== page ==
Pink kawazu cherry blossoms on branches extending from the right border across the width of the photo. The background is blue sky and an out-of-focus dark grey building.

Kyuedo > Edogawa

I spent some time this week plotting out a couple of routes along the Edogawa into Chiba. I was able to find routes which avoided most of the exurb rubbish we encountered passing through Chiba en route to Shirako Onsen, with the added benefit that they’re basically flat.

The forecast this morning was for clear and cold weather, so I resolved to head towards Teganuma — not to reach it today but to scout out the routes I’d plotted so I’d have a better idea what’s in store when it comes time to do them in earnest.

At 6 a.m., Tokyo was encased in fog. The view from the Workshop in the Sky was all white cotton. By 7 it was clearing off, and I could see the streets were dry despite last night’s rain. I took my time getting ready and set off after 9 a.m.


As soon as I emerged from the bike elevator, I was smacked by the wind. It nearly blew Kuroko over as I completed suiting up. I paused a moment and took stock — should I give it up as a bad idea? After a moment I decided to give it a go.

Bicycle leaning against a railing in front of a palace moat. On the far side of the moat, atop a stone wall, is a white Japanese palace turret. Trees line both sides of the moat.
Sakurada Tatsumi Yagura

I made a beeline for the Imperial Palace. Traffic was heavy and the police were out in force, pulling drivers over for minor infractions. Unfortunately they were stopping cars in the left lane of a very busy road, forcing me out into the fast-moving traffic in the middle lane. But I arrived at the palace without incident. From there I headed due east on Eitai Dori for Arakawa and the Kasai Rinkai Park.

Magic Kingdom

After I crossed over the Arakawa and Nakagawa rivers, the wind sped my course down to Tokyo Bay. After passing through Kasai Rinkai, I had to rely on the navigation to find the new route. I soon emerged atop the levee of Kyuedogawa, only to see the Tokyo Disneyland Hotel, Cinderella Castle and Big Thunder Mountain.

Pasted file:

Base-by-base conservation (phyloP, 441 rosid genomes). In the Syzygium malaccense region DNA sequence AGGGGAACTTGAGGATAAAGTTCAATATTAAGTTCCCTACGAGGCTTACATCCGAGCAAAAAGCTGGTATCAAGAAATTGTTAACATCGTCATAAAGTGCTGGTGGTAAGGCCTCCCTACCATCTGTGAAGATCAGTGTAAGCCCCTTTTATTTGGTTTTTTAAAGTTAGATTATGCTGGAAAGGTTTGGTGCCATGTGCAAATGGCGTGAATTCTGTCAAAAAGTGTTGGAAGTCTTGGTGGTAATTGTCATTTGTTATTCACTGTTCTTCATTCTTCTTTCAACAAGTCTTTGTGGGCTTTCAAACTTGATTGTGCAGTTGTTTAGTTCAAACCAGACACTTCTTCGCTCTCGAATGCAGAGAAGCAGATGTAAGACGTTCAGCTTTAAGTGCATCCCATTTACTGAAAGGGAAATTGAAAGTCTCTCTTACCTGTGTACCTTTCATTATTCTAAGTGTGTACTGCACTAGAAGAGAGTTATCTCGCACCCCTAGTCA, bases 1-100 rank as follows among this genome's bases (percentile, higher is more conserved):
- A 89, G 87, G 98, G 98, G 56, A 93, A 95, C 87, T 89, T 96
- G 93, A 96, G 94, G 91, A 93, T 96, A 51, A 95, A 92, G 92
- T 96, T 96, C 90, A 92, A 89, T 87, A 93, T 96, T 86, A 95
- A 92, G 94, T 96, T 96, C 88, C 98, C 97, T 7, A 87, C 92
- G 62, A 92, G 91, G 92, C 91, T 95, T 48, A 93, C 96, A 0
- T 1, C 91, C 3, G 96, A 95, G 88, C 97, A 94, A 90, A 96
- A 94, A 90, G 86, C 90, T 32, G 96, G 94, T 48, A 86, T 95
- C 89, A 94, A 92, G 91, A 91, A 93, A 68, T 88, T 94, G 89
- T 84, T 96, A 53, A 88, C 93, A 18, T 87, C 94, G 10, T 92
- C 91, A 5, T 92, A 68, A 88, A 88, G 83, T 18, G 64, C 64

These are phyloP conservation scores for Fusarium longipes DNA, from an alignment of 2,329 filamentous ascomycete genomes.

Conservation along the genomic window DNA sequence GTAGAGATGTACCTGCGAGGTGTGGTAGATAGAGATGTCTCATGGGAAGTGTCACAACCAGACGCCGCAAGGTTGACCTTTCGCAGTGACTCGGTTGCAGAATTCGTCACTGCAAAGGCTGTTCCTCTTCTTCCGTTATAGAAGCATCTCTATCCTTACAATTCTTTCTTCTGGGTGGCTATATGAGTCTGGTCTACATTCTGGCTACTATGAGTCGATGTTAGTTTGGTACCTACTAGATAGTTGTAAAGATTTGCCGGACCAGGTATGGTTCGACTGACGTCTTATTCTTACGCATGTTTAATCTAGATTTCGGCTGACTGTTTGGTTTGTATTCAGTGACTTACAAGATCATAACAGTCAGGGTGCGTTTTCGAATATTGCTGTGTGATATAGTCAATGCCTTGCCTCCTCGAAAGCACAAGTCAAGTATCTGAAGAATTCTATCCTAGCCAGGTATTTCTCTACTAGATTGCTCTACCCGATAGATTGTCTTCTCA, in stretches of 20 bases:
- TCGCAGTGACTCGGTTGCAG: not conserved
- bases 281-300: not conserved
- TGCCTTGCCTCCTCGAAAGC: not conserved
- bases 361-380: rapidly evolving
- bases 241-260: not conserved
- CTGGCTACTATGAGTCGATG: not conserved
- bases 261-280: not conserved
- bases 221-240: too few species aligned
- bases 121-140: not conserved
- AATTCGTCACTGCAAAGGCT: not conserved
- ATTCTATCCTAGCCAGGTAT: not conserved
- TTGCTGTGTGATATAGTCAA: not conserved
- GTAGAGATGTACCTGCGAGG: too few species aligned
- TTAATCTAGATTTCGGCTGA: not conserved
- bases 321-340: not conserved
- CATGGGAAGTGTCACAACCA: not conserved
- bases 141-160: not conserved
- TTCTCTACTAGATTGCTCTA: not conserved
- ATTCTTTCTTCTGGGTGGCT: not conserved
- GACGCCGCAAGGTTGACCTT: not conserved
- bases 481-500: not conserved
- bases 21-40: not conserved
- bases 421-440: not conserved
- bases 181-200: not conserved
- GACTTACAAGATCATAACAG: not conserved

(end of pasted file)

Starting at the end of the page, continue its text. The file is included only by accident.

The Kyuedogawa course isn’t terribly scenic for a large part of its length — it runs between a busy road and a sea wall, blocking the view of the river. There’s a large construction project blocking it for half a kilometer or so as well. But it’s usable and it’s better than riding in traffic.

I was just reaching the confluence with Edogawa and thinking I might go another 10 to 20 kilometers before turning around when I found myself pedaling straight into a wall of wind. My speed fell to a walking pace. I soldiered on in this fashion for nearly a kilometer, but when I reached the switchback at Shinozaki Pony Land, I decided I’d had enough. My next waypoint was still 10km ahead, and at this pace it would take me an hour to reach it. Instead I turned around and found a place to enjoy some of Nana’s world-famous onigiri.

It was just noon when I finished the onigiri. I had less than 35km to go on the return, and I knew the wind would be with me back to Disneyland. I decided to take it easy and stop for a number of pictures along the way.

From Kasai Rinkai Park, I had to battle against the wind for a couple of kilometers up the Arakawa. I took another break at a small park to finish the onigiri before crossing the Arakawa and rejoining Eitai Dori towards home. I had to take care at times as the wind would come blowing out of side streets, threatening to toss me into traffic. I skipped my usual stop at Nihonbashi and continued on to Budokan and Chidorigafuchi.

I left Chidorigafuchi shortly after 2 p.m., after messaging Nana that I should be home about 3:15-3:30. I was giving myself plenty of allowance after having fought the wind all day. But I made very good time as I blasted homewards through Yotsuya, not stopping to gawk at the huge array of firetrucks outside a building at Yotsuya 4-chome. I made the lights at Shinjuku 4-chome and Nishishinjuku 1-chome, and stopped the clock at 2:37 — just 29 minutes after leaving Chidorigafuchi.

GPS record of cycle ride
Kyuedo > Edogawa

The ride was an exploration of a new route, and I wouldn’t have been racing the clock even if it hadn’t been such a windy day. As it stands, I averaged 17.8km/h on a moving time of 3:55:41.

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2 responses to “Kyuedo > Edogawa”

  1. […] to be training for a marathon. Given beautiful weather with scant wind, I decided to reprise the exploration of Edogawa that was cut short by a fierce headwind on the initial […]

  2. […] recently chanced upon the Edogawa cycling course and a (mostly) traffic-free route to reach it. My first time on the route was a lesson in current construction projects and was met at the end with an extraordinarily stiff […]

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